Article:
Anemia Oral iron

For optimal benefit, clinical protocols currently suggest taking supplements that provide a total of 200-400 mg of elemental iron daily, taken in 2 or 3 divided doses.



If the bloodwork of Anemic CKD patients suggests low body iron stores or if the patient does not respond to oral iron supplements alone, doctors will advise additional Iron Infusions.

Since Iron Infusions pack-in all the iron directly into the patient’s bloodstream, it ensures faster recovery and restoration of Body Iron Stores. This would, in turn, rapidly boost Hemoglobin production within newly forming Red blood cells. Another benefit of infusions over oral iron supplements is the ability to bypass intestines to reach the bloodstream. This virtually eliminates the prospect of any bouts of constipation or diarrhoea which are otherwise known side-effects of oral iron.


Before starting an infusion, it is imperative for the nurse to conduct an allergy test on the patient with respect to the iron-formulation.




Anemia Folate Vit B12

Akin to Iron, nutrients such as Folic Acid (Vitamin B9) and Vitamin B12 are also in short supply due to various dietary restrictions & an overall poor nutritional status in CKD patients.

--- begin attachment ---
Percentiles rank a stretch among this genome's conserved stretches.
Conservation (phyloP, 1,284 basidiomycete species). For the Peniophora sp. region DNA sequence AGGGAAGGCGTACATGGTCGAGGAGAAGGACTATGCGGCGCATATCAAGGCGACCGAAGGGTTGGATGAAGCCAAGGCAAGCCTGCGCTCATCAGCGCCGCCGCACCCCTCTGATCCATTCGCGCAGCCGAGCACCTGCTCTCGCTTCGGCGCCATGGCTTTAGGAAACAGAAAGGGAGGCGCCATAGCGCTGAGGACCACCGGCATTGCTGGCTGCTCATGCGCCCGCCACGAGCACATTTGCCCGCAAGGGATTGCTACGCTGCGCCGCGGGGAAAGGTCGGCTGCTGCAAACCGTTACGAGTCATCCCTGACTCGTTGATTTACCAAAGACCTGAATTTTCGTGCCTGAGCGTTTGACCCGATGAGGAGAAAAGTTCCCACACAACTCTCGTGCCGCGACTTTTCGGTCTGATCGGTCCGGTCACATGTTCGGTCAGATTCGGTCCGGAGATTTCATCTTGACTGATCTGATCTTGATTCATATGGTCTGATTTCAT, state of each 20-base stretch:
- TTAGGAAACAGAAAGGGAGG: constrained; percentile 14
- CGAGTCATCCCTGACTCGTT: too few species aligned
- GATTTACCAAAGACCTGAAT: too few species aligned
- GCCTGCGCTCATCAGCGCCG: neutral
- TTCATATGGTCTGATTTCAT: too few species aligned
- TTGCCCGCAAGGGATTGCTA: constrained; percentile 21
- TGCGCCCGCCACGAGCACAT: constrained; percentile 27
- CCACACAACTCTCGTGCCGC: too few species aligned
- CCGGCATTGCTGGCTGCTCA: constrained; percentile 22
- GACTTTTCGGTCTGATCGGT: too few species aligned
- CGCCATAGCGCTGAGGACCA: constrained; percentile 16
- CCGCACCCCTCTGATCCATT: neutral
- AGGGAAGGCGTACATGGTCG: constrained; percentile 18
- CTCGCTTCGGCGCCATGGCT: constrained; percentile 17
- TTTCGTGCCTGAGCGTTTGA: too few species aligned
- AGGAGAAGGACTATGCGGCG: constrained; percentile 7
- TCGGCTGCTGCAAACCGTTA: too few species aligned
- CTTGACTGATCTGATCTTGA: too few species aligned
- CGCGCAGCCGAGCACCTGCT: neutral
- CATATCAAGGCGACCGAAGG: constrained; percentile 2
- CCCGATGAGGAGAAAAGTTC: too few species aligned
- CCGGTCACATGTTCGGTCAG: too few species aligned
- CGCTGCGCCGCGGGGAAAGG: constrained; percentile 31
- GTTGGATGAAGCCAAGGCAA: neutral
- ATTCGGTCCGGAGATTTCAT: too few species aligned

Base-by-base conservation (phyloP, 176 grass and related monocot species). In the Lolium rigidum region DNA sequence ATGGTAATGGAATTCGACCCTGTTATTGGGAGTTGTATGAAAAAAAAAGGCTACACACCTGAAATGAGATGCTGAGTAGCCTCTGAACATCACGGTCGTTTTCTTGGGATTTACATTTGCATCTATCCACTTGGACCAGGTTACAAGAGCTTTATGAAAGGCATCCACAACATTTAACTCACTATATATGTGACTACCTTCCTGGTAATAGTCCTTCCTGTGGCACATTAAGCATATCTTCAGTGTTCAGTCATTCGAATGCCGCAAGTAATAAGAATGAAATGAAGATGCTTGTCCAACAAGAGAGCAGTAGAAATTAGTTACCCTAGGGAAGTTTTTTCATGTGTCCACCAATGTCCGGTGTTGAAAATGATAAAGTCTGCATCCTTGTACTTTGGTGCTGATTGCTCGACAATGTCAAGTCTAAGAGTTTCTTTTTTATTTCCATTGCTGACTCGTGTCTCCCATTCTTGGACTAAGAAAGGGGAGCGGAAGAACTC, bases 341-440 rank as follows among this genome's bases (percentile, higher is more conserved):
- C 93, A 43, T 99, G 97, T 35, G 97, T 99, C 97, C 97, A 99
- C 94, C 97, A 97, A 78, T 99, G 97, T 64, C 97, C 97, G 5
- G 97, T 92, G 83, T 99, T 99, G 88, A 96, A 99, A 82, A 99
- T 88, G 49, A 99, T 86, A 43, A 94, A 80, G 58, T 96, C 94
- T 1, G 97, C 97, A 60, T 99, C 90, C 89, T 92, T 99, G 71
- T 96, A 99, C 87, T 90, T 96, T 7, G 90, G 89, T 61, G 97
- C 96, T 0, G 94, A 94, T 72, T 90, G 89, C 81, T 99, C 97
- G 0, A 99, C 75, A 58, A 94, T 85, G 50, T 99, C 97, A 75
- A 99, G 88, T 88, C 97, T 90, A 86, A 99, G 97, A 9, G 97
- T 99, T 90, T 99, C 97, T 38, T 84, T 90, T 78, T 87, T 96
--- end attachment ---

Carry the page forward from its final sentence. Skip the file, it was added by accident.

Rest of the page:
Both these nutrients are essential for “maturation” of newly formed red blood cells. Basically, this helps form RBCs that have elastic membranes that do not rupture at the slightest nudge while ferrying across the body.

While RBCs do not stop forming in the absence of Folate & Vitamin B12,  they are abnormally bloated up with thin membranes that rupture before RBCs complete their normal lifespan. What this means is, these “immature” RBCs are spacious enough to carry adequate Hemoglobin levels within them, but they “live for shorter periods” leading to a rapid decline in the “in-house oxygen work-force”.

Hence, monitoring & supplementation (with pills taken by mouth) of Folic Acid & Vitamin B12 (as needed) is a necessary treatment approach for Anemia in CKD.